Week 4, Day 1, Emerson and Thoreau

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“Standing on the bare ground, -- my
head bathed by the blithe air, and
uplifted into infinite space, -- all mean
egotism vanishes. I become a
transparent eye-ball; I am nothing; I see
all; the currents of the Universal Being
circulate through me; I am part or
particle of God.”
Nature—A radical new imagination
of woods and wilderness:
Correspondences
The greatest delight which the fields and
woods minister, is the suggestion of an
occult relation between man and the
vegetable. I am not alone and
unacknowledged. They nod to me, and I to
them. The waving of the boughs in the storm,
is new to me and old. It takes me by
surprise, and yet is not unknown. Its effect is
like that of a higher thought or a better
emotion coming over me, when I deemed I
was thinking justly or doing right. (28)
Nature—A radical new imagination
of woods and wilderness:
Correspondences
Yet it is certain that the power to produce
this delight, does not reside in nature, but in
man, or in a harmony of both. It is necessary to
use these pleasures with great temperance. For,
nature is not always tricked in holiday attire, but the
same scene which yesterday breathed perfume and
glittered as for the frolic of the nymphs, is overspread
with melancholy today. Nature always wears the
colors of the spirit. To a man laboring under
calamity, the heat of his own fire hath sadness in it.
Then, there is a kind of contempt of the landscape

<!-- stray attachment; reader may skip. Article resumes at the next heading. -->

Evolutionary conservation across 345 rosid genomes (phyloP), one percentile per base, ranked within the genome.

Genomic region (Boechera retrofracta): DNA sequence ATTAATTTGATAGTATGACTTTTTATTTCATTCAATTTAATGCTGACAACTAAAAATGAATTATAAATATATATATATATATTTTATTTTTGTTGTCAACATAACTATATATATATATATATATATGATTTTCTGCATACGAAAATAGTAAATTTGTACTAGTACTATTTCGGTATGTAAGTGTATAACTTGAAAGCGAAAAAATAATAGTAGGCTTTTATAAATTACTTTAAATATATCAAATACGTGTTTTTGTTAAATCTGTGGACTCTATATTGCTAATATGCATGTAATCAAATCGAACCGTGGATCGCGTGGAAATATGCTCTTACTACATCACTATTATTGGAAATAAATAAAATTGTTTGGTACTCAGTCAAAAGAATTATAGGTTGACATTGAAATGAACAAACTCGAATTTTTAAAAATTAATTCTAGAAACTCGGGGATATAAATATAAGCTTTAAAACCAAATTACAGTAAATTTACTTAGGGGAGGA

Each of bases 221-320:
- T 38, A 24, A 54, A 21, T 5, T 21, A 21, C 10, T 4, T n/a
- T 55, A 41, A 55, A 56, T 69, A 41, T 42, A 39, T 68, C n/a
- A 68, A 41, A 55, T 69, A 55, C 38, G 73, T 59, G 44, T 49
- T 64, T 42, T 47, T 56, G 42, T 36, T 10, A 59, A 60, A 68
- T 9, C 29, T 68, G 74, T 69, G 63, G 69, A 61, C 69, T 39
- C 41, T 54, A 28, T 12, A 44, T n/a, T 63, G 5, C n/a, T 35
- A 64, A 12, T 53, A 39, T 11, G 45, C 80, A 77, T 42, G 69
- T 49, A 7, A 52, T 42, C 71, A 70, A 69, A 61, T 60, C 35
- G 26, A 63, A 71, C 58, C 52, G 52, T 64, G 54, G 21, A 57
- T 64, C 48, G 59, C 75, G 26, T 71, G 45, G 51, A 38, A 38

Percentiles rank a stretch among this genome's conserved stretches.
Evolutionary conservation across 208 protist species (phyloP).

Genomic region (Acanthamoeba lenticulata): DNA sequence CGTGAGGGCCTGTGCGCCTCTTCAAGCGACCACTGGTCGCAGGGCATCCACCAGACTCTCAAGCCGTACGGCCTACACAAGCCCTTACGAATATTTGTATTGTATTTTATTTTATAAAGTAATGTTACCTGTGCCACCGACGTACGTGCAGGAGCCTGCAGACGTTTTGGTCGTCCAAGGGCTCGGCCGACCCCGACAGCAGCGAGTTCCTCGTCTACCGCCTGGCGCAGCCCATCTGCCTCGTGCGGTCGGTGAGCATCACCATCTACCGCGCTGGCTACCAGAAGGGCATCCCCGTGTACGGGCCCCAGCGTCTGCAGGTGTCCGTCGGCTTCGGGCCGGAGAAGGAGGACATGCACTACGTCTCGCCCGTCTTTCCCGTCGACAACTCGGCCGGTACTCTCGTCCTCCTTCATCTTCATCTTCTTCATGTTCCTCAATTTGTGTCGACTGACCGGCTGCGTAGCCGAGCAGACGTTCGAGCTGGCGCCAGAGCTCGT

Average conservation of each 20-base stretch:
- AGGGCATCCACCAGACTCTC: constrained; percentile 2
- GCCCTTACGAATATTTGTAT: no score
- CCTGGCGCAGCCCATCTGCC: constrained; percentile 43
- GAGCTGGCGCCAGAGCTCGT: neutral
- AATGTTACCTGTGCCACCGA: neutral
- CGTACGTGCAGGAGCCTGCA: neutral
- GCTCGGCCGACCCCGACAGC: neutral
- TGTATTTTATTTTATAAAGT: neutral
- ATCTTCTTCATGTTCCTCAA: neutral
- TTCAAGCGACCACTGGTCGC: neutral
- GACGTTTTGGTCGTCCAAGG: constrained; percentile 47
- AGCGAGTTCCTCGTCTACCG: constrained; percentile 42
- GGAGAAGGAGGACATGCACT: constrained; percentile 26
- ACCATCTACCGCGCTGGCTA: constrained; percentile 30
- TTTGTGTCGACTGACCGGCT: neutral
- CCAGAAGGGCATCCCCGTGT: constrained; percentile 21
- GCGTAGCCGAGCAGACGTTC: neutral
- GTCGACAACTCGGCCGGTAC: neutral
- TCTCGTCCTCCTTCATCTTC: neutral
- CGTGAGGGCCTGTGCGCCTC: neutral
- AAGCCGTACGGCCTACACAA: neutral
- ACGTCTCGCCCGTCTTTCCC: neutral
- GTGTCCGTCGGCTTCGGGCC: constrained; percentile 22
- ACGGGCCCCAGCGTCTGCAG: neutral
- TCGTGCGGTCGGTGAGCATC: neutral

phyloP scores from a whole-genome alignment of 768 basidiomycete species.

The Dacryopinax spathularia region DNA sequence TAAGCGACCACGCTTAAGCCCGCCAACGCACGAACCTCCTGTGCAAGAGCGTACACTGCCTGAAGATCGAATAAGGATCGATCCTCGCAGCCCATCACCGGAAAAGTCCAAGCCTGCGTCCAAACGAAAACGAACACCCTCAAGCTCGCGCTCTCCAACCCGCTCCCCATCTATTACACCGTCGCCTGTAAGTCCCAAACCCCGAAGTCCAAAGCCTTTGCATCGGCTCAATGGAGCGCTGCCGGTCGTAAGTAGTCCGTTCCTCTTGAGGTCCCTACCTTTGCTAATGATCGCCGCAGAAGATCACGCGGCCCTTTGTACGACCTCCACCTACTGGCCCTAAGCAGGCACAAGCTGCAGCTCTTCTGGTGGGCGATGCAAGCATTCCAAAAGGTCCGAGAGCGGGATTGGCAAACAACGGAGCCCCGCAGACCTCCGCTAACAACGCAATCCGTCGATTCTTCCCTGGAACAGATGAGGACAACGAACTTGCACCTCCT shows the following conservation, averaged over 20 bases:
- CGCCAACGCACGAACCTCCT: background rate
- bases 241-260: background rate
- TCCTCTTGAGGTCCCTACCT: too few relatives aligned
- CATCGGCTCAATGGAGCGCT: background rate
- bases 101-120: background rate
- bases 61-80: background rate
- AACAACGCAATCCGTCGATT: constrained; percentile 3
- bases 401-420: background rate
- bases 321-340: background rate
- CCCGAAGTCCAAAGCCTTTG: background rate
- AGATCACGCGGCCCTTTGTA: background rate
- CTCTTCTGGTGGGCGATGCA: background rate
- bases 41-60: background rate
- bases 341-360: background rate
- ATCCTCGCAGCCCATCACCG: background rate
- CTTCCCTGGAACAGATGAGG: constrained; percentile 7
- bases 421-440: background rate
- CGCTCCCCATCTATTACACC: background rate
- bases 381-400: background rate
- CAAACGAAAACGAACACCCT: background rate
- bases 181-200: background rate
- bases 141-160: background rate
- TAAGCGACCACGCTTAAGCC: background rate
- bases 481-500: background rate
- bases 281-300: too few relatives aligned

felt by him who has just lost by death a dear friend.
The sky is less grand as it shuts down over less worth
in the population. (29)
Spirit in Nature:
The world proceeds from the same spirit as the
body of man… We are as much strangers in nature,
as we are aliens from God. We do not understand the
notes of birds. The fox and the deer run away from
us; the bear and tiger rend us. We do not know the
uses of more than a few plants, as corn and the apple,
the potato and the vine. Is not the landscape,
every glimpse of which hath a grandeur, a face
of him? Yet this may show us what discord is
between man and nature, for you cannot
freely admire a noble landscape, if laborers are
digging in the field hard by. The poet finds
something ridiculous in his delight, until he is
out of the sight of men. (50)
Nature—How do we know nature?
Perceive it? Study it?
“When I behold a rich landscape, it is less to my purpose to
recite correctly the order and superposition of the strata, than
to know why all thought of multitude is lost in a tranquil sense
of unity. I cannot greatly honor minuteness in details, so long as
there is no hint to explain the relation between things and
thoughts; no ray upon the metaphysics of conchology, of
botany, of the arts, to show the relation of forms of flowers,
shells, animals, architecture, to the mind, and build science upon
ideas.” (51)
“The problem of restoring the world original and eternal
beauty, is solved by the redemption of the soul… The reason